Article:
where ω is the frequency of exciting radiation, Δω is the frequency of the Stokes shift; the second Eq. holds for Δωω. It follows from Eqs. (1) and (2) that the G factor reaches its maximum G = 16. The SERS signal can be additionally increased by combination of plasmonic and dielectric resonators [32]. Suppose that the field enhancement is achieved at some frequency ω* and the width of the resonance is larger than the Stokes shift Δω. Then it follows from Eq. (2) the effective SERS is achieved when the laser freqency ω is larger than ω* while the frequency of the Raman line is less than ω*, i.e., the condition ω − Δω < ω* < ω is fulfilled. This result was first obtained in the seminal experiment [10]. In the present paper we also consider another possibility when metal-dielectric metamaterial has two or more sharp resonances separated by Δωi. Such metamaterial can be tuned for the detection of particular analytes that have the signature Δωi.

Electric field enhancement in the dielectric micro particles is well known phenomenon. The electric and magnetic resonances can be excited in the almost all particles made, for example, from silica, ceria and the other dielectrics [33, 34]. Very recently tiny number of the explosive molecules was detected by semiconductor resonator in the plasmonic laser [35]. The em field enhancement in the whispering gallery resonances is used in bio and chemical sensors [36] including detecting micro-nanoparticles [37], virus [38] and, even, single molecule [39, 40]. The size of the whispering gallery resonators is typically larger than the wavelength. The electric field in the dielectric resonances could be concentrated in a hot spot, which size is much smaller than the wavelength. The local field enhancement in the spherical particle made of ceria (cerium oxide CeO2), where simple dipole Mie resonance is excited, is shown in Fig. 1. Refractive index of ceria is intensively investigated in recent years [41–48]. The measured refractive index n depends on the wavelength, structure of the ceria films used in the experiments [43, 44, 47], temperature [42, 46], and on the RF power of the magnetron sputtering used for the film preparation [48]. The index is typically larger for the more dense ceria films, so we take ceria index n ≃ 2.3 for the mono-crystal particles discussed below.

 

Fig. 1 Electric field distribution Im = |E/E0|2 and Qm factor in dipole free oscillations in ceria spherical particle of radius a = 400nm; dipole directed along ”z” axis: a) Radial ”quantum” number m = 3, λ3 = 716nm; b) Radial ”quantum” number m = 4, λ4 = 507nm; c) Radial ”quantum” number m = 5, λ5 = 393nm.

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We consider the natural em field vibration that is an eigenmode. When the dipole mode is excited, which radial ”quantum“ number mr > 3 the em field concentrates in the center (Fig. 1). The maximum of the electrical field, which is much larger than the ambient field, could be estimated in the following way. We take into account that the em field decays during the free oscillations due to the radiation loss. The energy outflow from the particle approximates as Sea2|E0|2, where a is the radius of the dielectric sphere, E0 is the ambient electric field. In the dipole resonance on the order m the field intensity Im = |Em|2 concentrates in the hot spot in the center of the particle (see Fig. 1). The radius of the hot spot estimates as rm ~ a/m, therefore, the energy outflow Sm from the hot spot is Smrm2Im. We neglect, for simplicity, the small ohmic loss and equating the energy flows Se and Sm obtaining ImE02m2. That is the field maximum is m2 times larger than the outside field as it is shown in Fig. 1. Note that we consider here the situation when the radiative dumping prevails over the dissipative loss similar to [49].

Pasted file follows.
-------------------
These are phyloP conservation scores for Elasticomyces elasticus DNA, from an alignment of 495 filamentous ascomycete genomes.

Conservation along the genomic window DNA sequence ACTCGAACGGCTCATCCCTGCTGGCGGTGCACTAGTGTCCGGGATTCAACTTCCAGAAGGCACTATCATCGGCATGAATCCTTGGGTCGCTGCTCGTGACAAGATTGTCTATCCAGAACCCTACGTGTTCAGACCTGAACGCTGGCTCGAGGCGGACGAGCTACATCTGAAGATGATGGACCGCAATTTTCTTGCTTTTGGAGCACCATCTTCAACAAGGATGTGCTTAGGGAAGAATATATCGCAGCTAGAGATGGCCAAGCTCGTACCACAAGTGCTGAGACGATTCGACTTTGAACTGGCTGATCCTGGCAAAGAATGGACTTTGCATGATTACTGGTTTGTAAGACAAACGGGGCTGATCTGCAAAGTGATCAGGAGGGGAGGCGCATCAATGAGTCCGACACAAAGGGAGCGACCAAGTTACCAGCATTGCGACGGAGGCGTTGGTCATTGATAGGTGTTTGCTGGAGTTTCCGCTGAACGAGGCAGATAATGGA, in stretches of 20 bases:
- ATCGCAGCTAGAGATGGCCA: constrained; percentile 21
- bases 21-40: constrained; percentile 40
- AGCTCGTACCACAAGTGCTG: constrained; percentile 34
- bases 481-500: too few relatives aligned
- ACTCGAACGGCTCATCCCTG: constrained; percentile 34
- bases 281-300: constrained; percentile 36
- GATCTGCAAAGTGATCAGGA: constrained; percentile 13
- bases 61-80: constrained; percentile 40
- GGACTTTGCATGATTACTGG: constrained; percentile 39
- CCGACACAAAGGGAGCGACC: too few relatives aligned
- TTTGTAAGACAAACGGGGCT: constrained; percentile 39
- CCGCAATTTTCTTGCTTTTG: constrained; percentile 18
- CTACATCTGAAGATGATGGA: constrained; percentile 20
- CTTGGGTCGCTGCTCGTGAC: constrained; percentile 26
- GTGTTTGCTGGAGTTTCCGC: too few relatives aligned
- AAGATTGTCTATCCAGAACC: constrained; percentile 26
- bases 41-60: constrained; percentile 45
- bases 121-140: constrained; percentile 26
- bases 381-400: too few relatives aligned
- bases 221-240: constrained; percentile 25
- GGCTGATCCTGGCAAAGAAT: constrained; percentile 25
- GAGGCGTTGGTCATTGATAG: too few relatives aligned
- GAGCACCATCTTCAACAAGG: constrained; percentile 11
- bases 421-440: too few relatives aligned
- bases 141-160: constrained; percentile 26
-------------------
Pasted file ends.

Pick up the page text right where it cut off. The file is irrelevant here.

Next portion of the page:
For the further esteem let us consider the field distribution in the electric dipole Mie resonance, excited in the dielectric sphere of the radius a [33, 50]. The sphere with permittivity ε = n2 is placed in the origin of the coordinates. The permittivity of the outer space is chosen to be equal to one. The electromagnetic field oscillates with resonance frequency ω, wave vector k = ω/c. We use the spherical symmetry of the problem to introduce the vector potential for the inside field

Aiz=iE0asin(u)2nuauf(ua),
which is directed along z axis, where the dimensionless coordinate u = knr, r=x2+y2+z2, ua = kna and the function f is defined as f (u) = (u cos u − sin u)/u3. It is convenient to introduce spherical coordinates {r, θ, φ}. Then magnetic and electric fields inside the sphere are
Hi(u,θ)=curlAi=iE0{0,0uf(u)2nf(ua)sinθ},
Ei(u,θ)=iεkcurlHi=E0{ua3f(u)n2u3f(ua)cosθ,ua3[f(u)+u2sinu]2n2u3f(ua)sinθ,0},
that is magnetic field has φ component only and rotates around z axis.

The outside electromagnetic field is given by the vector potential

Aez=E0aua22u(ua+in)exp[ik(ra)],
which is chosen in such a way that the boundary conditions Hiφ (a) = Heφ (a) =−iE0ua sinθ/(2n) and ε Eir(a) = Eer(a) = E0 cos(θ) are automatically accomplished. The third boundary condition Eiθ (a) = Eeθ (a) gives the dispersion Eq. for the resonance frequencies
(ua+in)sinuauaf(ua)[(u21)uain(ua2n2+1)]=0
in terms of ua = kna. Let us consider the large radial numbers m ≫ 1 when the dimensionless frequency ua ≫ 1. Then the asymptotic solution of Eq. (7) has the following form.
um=πmπ21πm12πm2i(arccothn+n+arccothnπ2m2),
which works surprisingly good for m > 2. Note the eigen frequencies of the considered free osculations ωm = kc = cum/na are complex and have non-vanishing imaginary part since the eigenmodes decays due to the radiation loss. From Eq. (8) we obtain the quality factor Qm =−Reum/(2Imum), for the considered dipole resonances: